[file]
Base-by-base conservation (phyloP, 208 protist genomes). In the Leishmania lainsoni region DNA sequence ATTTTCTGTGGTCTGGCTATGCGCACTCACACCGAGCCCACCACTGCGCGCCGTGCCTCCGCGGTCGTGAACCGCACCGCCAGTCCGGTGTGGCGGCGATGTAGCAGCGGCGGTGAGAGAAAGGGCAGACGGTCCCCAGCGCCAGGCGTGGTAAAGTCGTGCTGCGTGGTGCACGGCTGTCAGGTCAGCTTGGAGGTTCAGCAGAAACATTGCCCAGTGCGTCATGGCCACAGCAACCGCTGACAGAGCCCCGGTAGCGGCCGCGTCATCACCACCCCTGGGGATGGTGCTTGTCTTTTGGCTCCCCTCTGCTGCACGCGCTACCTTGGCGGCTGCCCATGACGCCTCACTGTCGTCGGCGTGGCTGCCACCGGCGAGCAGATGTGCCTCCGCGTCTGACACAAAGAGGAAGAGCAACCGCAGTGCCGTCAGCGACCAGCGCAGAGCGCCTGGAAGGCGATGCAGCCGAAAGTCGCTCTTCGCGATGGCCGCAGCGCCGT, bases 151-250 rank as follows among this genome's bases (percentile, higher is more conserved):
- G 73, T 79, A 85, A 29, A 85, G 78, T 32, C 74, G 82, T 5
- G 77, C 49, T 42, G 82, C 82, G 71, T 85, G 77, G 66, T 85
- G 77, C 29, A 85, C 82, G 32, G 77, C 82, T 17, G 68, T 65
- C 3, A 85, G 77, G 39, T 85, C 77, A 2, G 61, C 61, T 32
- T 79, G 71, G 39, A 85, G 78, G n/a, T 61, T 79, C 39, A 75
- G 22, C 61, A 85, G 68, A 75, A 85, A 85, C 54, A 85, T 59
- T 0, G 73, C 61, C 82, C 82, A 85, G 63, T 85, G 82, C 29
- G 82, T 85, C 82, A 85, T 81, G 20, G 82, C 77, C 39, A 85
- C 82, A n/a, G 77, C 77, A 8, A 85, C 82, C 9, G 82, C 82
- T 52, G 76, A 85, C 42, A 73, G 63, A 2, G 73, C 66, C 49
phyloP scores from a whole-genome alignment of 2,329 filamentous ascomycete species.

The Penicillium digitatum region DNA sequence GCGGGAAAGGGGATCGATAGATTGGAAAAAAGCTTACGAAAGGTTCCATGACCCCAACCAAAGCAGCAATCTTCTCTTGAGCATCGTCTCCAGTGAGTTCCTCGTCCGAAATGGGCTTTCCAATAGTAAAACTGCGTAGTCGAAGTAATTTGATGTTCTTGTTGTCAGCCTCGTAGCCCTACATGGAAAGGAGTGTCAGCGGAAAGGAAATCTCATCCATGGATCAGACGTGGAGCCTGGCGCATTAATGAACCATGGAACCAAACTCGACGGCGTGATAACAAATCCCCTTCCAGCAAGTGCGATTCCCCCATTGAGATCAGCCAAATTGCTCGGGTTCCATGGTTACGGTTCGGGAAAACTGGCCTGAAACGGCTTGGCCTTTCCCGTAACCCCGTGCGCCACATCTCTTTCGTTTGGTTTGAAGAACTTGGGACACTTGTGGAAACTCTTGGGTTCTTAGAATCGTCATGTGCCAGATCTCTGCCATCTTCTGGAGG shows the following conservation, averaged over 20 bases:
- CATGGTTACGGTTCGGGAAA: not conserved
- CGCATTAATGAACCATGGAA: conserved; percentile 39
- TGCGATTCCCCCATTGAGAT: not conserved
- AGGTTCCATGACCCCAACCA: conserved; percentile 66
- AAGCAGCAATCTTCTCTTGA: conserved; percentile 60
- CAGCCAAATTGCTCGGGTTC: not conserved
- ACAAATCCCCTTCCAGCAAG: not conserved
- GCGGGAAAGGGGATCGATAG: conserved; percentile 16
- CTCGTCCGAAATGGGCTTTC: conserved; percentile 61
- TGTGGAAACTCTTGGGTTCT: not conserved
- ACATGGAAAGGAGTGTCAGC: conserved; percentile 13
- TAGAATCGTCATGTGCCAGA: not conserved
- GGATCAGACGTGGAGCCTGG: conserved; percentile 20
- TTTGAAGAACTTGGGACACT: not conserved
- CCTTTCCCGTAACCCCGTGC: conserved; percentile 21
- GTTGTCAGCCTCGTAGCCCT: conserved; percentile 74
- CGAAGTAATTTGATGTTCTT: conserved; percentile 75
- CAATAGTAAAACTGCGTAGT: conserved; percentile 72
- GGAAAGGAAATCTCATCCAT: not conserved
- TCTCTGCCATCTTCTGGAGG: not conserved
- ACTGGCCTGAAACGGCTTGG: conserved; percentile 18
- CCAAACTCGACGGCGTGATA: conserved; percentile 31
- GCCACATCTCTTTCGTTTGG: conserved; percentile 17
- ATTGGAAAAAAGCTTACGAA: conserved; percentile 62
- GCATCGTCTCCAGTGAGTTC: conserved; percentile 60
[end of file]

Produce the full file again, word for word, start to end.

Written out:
Base-by-base conservation (phyloP, 208 protist genomes). In the Leishmania lainsoni region DNA sequence ATTTTCTGTGGTCTGGCTATGCGCACTCACACCGAGCCCACCACTGCGCGCCGTGCCTCCGCGGTCGTGAACCGCACCGCCAGTCCGGTGTGGCGGCGATGTAGCAGCGGCGGTGAGAGAAAGGGCAGACGGTCCCCAGCGCCAGGCGTGGTAAAGTCGTGCTGCGTGGTGCACGGCTGTCAGGTCAGCTTGGAGGTTCAGCAGAAACATTGCCCAGTGCGTCATGGCCACAGCAACCGCTGACAGAGCCCCGGTAGCGGCCGCGTCATCACCACCCCTGGGGATGGTGCTTGTCTTTTGGCTCCCCTCTGCTGCACGCGCTACCTTGGCGGCTGCCCATGACGCCTCACTGTCGTCGGCGTGGCTGCCACCGGCGAGCAGATGTGCCTCCGCGTCTGACACAAAGAGGAAGAGCAACCGCAGTGCCGTCAGCGACCAGCGCAGAGCGCCTGGAAGGCGATGCAGCCGAAAGTCGCTCTTCGCGATGGCCGCAGCGCCGT, bases 151-250 rank as follows among this genome's bases (percentile, higher is more conserved):
- G 73, T 79, A 85, A 29, A 85, G 78, T 32, C 74, G 82, T 5
- G 77, C 49, T 42, G 82, C 82, G 71, T 85, G 77, G 66, T 85
- G 77, C 29, A 85, C 82, G 32, G 77, C 82, T 17, G 68, T 65
- C 3, A 85, G 77, G 39, T 85, C 77, A 2, G 61, C 61, T 32
- T 79, G 71, G 39, A 85, G 78, G n/a, T 61, T 79, C 39, A 75
- G 22, C 61, A 85, G 68, A 75, A 85, A 85, C 54, A 85, T 59
- T 0, G 73, C 61, C 82, C 82, A 85, G 63, T 85, G 82, C 29
- G 82, T 85, C 82, A 85, T 81, G 20, G 82, C 77, C 39, A 85
- C 82, A n/a, G 77, C 77, A 8, A 85, C 82, C 9, G 82, C 82
- T 52, G 76, A 85, C 42, A 73, G 63, A 2, G 73, C 66, C 49
phyloP scores from a whole-genome alignment of 2,329 filamentous ascomycete species.

The Penicillium digitatum region DNA sequence GCGGGAAAGGGGATCGATAGATTGGAAAAAAGCTTACGAAAGGTTCCATGACCCCAACCAAAGCAGCAATCTTCTCTTGAGCATCGTCTCCAGTGAGTTCCTCGTCCGAAATGGGCTTTCCAATAGTAAAACTGCGTAGTCGAAGTAATTTGATGTTCTTGTTGTCAGCCTCGTAGCCCTACATGGAAAGGAGTGTCAGCGGAAAGGAAATCTCATCCATGGATCAGACGTGGAGCCTGGCGCATTAATGAACCATGGAACCAAACTCGACGGCGTGATAACAAATCCCCTTCCAGCAAGTGCGATTCCCCCATTGAGATCAGCCAAATTGCTCGGGTTCCATGGTTACGGTTCGGGAAAACTGGCCTGAAACGGCTTGGCCTTTCCCGTAACCCCGTGCGCCACATCTCTTTCGTTTGGTTTGAAGAACTTGGGACACTTGTGGAAACTCTTGGGTTCTTAGAATCGTCATGTGCCAGATCTCTGCCATCTTCTGGAGG shows the following conservation, averaged over 20 bases:
- CATGGTTACGGTTCGGGAAA: not conserved
- CGCATTAATGAACCATGGAA: conserved; percentile 39
- TGCGATTCCCCCATTGAGAT: not conserved
- AGGTTCCATGACCCCAACCA: conserved; percentile 66
- AAGCAGCAATCTTCTCTTGA: conserved; percentile 60
- CAGCCAAATTGCTCGGGTTC: not conserved
- ACAAATCCCCTTCCAGCAAG: not conserved
- GCGGGAAAGGGGATCGATAG: conserved; percentile 16
- CTCGTCCGAAATGGGCTTTC: conserved; percentile 61
- TGTGGAAACTCTTGGGTTCT: not conserved
- ACATGGAAAGGAGTGTCAGC: conserved; percentile 13
- TAGAATCGTCATGTGCCAGA: not conserved
- GGATCAGACGTGGAGCCTGG: conserved; percentile 20
- TTTGAAGAACTTGGGACACT: not conserved
- CCTTTCCCGTAACCCCGTGC: conserved; percentile 21
- GTTGTCAGCCTCGTAGCCCT: conserved; percentile 74
- CGAAGTAATTTGATGTTCTT: conserved; percentile 75
- CAATAGTAAAACTGCGTAGT: conserved; percentile 72
- GGAAAGGAAATCTCATCCAT: not conserved
- TCTCTGCCATCTTCTGGAGG: not conserved
- ACTGGCCTGAAACGGCTTGG: conserved; percentile 18
- CCAAACTCGACGGCGTGATA: conserved; percentile 31
- GCCACATCTCTTTCGTTTGG: conserved; percentile 17
- ATTGGAAAAAAGCTTACGAA: conserved; percentile 62
- GCATCGTCTCCAGTGAGTTC: conserved; percentile 60